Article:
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Industrial computer guides tunnel-driving vehicles

July 31, 2008
Tunnel-driving machinery is no place for sissies, or sensitive computers.

Tunnel-driving machinery is no place for sissies, or sensitive computers. Even in the weak glow of a mining light, one can see how the man in the cockpit shakes from machine vibrations. His eyes are glued on the 23 in. cutting head. It's mounted on a round surface about 11 feet in diameter, and moves along a wall of gravel and sand, carrying material away. A vibrating conveyor belt transports the displaced earth to the back of the machine. The operator looks at the computer touch screen again and again, because it's the only way he can acquire all the data pertinent to the position and movement of the machine, 72 feet below ground.

The touch screen belongs to a rugged industrial PC C12, made by noax Technologies, Sarasota, Fla. The noax touch-panel computer, together with a Siemens SPZAS S7 and software from VMT, is the control and switching center for a tunnel-driving machine used to dig in the Hofoldinger timberland in Germany. The Bilfinger Berger construction company recently built a new water pipeline from Mangfalltal, north of the Alps, to Munich, replacing drinking water pipelines that were more than 120 years old. The new 18.6 miles of pipeline now deliver about 80% of the total drinking water to the capital of Bavaria.

Construction began in 1993; starting August 2002, the tunnel-driving machine together with a noax industrial computer worked 20 hours a day, five days a week to complete the project. During machine operation, workers and equipment in the tunnel were subject to strong vibration, with occasional heavy blows that severely jolted the cockpit and its computer. None of these conditions had any adverse effect on the PC.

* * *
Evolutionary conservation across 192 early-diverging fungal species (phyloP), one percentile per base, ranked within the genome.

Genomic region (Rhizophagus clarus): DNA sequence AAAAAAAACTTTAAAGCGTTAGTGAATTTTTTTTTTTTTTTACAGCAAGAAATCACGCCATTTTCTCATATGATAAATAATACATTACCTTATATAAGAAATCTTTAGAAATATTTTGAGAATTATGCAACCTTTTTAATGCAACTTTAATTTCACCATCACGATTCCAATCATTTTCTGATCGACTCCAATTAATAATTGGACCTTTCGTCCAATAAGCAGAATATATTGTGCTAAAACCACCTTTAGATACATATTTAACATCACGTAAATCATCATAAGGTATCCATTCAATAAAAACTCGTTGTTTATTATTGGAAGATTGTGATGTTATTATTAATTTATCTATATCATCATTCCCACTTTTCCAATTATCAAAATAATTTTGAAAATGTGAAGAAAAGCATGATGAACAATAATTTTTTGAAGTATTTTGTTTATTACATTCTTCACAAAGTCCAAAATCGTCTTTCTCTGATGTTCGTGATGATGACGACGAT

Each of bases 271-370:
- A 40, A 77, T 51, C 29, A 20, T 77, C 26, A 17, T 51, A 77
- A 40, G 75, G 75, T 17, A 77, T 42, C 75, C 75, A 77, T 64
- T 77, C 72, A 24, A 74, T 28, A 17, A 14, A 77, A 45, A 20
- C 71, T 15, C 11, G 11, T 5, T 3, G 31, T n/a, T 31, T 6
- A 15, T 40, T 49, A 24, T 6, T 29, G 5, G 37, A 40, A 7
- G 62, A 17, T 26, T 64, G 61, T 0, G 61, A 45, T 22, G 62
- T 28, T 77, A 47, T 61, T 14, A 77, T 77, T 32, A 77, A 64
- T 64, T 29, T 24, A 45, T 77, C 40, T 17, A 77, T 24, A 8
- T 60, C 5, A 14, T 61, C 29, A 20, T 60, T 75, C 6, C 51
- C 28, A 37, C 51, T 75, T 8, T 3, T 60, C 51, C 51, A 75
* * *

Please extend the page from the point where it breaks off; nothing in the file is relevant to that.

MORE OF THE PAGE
Industrialized computers, which have rugged enclosures but standard inner components, cannot withstand tunnel construction. That's why Bilfinger Berger requires industrial PCs (IPCs), designed specifically for such use, for its tunnel preparations. The computers are waterproof, rated to safety standard IP65, and an external enclosure protects the electronics against shock and vibration. The IPC's components are developed and produced by noax, so the computers can be outfitted with various all-in-one motherboards and upgraded and retrofitted for five years.

Hard drives are rigidly mounted, just as other components, so they function without disruption. In addition, there are no bundled cables or external fans, which can create problems for traditional, dust-sensitive PCs. Any excess heat generated by the energy-efficient touch screen is dissipated to the environment via the enclosure and specially designed cooling fans. The panel PC used in the tunnel-driving machine does not require a mouse or keyboard; data is entered on the easy-to-read touch screen.

To keep a tunneling machine as close to the desired axis as possible, the machine operator must receive direct feedback on how he is maneuvering the machine, because it moves forward at more than 3 feet per hour. The VMT Co., specializing in control and guidance systems, provides SLS-T APD software for operating the tunnel-driving machine and keeping the driver informed about the machine's exact location.

A universal surveying instrument (a theodolite) is rigidly attached to the wall and, by a laser beam, provides the control and guidance system with basic references; its measurements are then sent to the computer by a WLAN connection. This enables the driver to keep the unit on target within a relatively small tolerance. The software provides graphical and numerical data on machine position, and when there is a deviation from the target axis, the software calculates the correction, and returns the machine to position.

Visit noax Technologies Corp.for more information.

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